FISH welcomed 45 attendees to the May 13 meeting.   FISH partners and affiliates filled 16 needs in March with a value of $9,939.

Jay Theisen, Director of Outpatient Clinics, Administrative Services, Quality Management and HIPAA
Compliance for Canvas Health, led off by describing the crisis mental health services provided to Scott County
residents by Canvas Health. These services are available 24/7/365. The attached PowerPoint provides very
detailed information on what types of calls they receive and how these calls are handled. Care is provided
over the phone, via telehealth and in some cases, in person. The crisis care provided decreases the need for
hospitalizations. If callers already have a mental health provider, Canvas facilitates getting them in touch, or
may provide short-term care, 2 -4 weeks. Costs are covered by private medical insurance, medical assistance
or if there is no insurance, the county and state have funds to cover costs. Much more information is
contained in the PowerPoint. May 13 Canvas Health PowerPoint

Mary Beth Fessler, Director, Coordinated Health and Residential Services at Guild Services, spoke next. She
explained that the new facility in Savage provides crisis and residential services to patients. Crisis services are
offered for up to a ten day stay. Residential services will be up to 90 days but are not offered right now
because of staff shortages. Currently they are serving up to nine people at a time. When they are fully staffed
they will serve up to 16 people at a time. People with only a substance use diagnosis don’t quality for care,
but those with co-occurring diagnoses do. Here is a short video about the facility: For more information see
Behavioral Health Home services are also available from Guild Services. This is light case management which
is complementary to targeted case management. Teams work remotely on mental and physical health goals.
Corey Samuels, Guild’s PATH Homeless Outreach (Partners for Assistance in Transition from Homelessness),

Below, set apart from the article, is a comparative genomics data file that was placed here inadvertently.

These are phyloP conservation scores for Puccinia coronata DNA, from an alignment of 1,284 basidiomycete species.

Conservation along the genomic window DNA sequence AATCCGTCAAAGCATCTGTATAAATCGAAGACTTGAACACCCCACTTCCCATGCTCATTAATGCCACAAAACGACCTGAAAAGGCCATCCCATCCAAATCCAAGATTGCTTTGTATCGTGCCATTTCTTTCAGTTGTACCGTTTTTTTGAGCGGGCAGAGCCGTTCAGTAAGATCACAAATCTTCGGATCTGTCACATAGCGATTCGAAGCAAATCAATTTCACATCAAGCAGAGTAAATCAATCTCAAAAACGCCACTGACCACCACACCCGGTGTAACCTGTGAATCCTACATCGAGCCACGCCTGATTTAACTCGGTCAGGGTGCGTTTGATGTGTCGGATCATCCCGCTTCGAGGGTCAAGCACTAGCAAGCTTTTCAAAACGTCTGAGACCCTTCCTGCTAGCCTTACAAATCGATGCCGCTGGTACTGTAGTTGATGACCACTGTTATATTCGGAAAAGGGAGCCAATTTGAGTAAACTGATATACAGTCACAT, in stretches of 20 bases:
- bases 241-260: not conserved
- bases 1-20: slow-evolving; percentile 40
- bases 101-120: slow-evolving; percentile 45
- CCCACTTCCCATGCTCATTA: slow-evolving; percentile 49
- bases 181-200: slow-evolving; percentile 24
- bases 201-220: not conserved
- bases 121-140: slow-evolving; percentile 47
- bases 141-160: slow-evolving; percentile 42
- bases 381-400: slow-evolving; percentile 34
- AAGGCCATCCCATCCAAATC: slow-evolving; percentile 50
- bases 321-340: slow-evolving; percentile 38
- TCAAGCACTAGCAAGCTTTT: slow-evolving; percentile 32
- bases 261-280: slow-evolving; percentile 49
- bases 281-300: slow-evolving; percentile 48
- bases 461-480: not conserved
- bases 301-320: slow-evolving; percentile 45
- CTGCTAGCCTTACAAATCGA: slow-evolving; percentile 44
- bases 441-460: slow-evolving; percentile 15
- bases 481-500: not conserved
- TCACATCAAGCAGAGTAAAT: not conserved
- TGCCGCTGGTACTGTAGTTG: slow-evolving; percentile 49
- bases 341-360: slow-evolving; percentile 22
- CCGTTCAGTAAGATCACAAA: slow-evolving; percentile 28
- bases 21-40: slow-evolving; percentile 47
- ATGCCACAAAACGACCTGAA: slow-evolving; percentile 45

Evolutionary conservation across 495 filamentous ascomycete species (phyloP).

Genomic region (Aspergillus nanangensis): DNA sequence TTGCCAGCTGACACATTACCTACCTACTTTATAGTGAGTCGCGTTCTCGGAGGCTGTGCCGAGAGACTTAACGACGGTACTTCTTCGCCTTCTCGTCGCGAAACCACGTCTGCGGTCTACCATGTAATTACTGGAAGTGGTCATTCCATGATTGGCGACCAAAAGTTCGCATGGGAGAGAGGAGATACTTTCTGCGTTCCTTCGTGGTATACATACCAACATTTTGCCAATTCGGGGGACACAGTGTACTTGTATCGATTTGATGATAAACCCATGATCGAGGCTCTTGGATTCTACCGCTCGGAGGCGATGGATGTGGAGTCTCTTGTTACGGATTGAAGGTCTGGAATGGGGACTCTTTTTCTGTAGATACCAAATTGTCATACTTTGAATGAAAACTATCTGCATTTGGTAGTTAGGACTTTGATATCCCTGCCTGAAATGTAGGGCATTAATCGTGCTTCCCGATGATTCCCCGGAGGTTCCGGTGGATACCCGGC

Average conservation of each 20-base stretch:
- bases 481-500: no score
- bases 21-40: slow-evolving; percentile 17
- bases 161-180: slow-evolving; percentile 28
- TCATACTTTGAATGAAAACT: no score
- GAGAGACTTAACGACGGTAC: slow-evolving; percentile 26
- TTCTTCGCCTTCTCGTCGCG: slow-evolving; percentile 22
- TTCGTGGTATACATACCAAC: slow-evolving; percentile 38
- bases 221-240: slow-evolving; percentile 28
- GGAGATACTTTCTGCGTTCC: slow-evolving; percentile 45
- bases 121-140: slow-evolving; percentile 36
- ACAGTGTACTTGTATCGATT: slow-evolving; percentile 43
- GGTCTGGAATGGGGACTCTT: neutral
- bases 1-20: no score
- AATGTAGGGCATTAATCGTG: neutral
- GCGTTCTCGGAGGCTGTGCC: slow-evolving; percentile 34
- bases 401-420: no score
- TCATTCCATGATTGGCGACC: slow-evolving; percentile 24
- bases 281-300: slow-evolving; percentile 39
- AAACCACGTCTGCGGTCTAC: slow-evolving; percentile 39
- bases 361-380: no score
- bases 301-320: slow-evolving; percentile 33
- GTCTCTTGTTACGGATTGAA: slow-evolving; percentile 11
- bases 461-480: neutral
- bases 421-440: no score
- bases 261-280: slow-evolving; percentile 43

spoke next. He serves ten people per county at a time and sees five to six new individuals weekly, providing
outreach and case management. More information on his work is contained in the attached video:        BHH Services One Pager

Dr. Terry Raddatz, Scott County Mental Health Center Director, explained their services. Their staff of 42
served 4,788 people in 2020. SCMHC is an outpatient community mental health clinic: Rule 29, CTSS licensed,
and provides the following: Crisis Services, Diagnostic Assessments, Psychological Evaluation (testing),
Therapy, Medication Management, In-home & Intensive Family Therapy, TSFC (Therapy to Support Foster
Care), Reflections Day Treatment Programs and Community Training and Consultation. They also provide crisis
services Monday – Friday, 8:00 – 4:30. Funding is through Client’s insurance, contract for service, DHS grants,
contracts with school districts, interagency agreements and a sliding fee based upon need for Scott County
residents. Much more information is contained in the attached PowerPoint.
Dr. Tawnya Ward spoke next. She supervises the school-based services provided to every school district in
Scott County (36 sites) through the Connect Program. Funding for these services is provided through a grant
from the Minnesota Department of Human Services. More information on the types of services and who are
getting these services is on the attached PowerPoint.  May 13 MHC PowerPoint
Crisis and Ongoing Mental Health Supports
Location: Virtual Zoom Meeting

Sheriff Luke Hennen was the last speaker. He explained the extensive training in both Crisis Intervention and
Emergency Medical Technician all officers receive. There is also a phone app that they can access medical
information on an individual if that person has that information on their phone. The Law Enforcement Center
has soft interview rooms which are more comfortable for persons being interviewed. They share these rooms
with Canvas Health Crisis Response Team, which is housed in their building. He also explained Project
Lifesaver / SafetyNet, which is a system to rapidly locate vulnerable people who have a tendency to wander
off and get lost. In the event a vulnerable person gets separated from caregivers, it is a tracking tool to quickly
bring him/her to safety. They also provide emergency responder alert stickers for deaf/hearing impaired,
autism/special needs, brain injury/PTSD, dementia/alzheimers and diabetic. They are applying for a grant that
would provide funding for mental health workers to be with deputies, the Vitals app and Crisis and Trauma
training. More information is on the attached PowerPoint.  May 13 Sheriff Mental Health FISH presentation
Amanda Fraser, social worker with Adult Mental Health at Scott County, added that their services are

– June 10 2
nd Thursday FISH meeting: Scott County Foster Care presentation
– 2
nd Harvest food distribution on the second Thursday of each month at Friendship Church in Prior Lake –
5:30 – 7:30 p.m.
– Carla Winder from the M.O.M.S. group said that they had paused on new clients because of covid but now
have openings. Anyone interested give Carla a call at 952 446-5107

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200 4th Avenue West
Shakopee, MN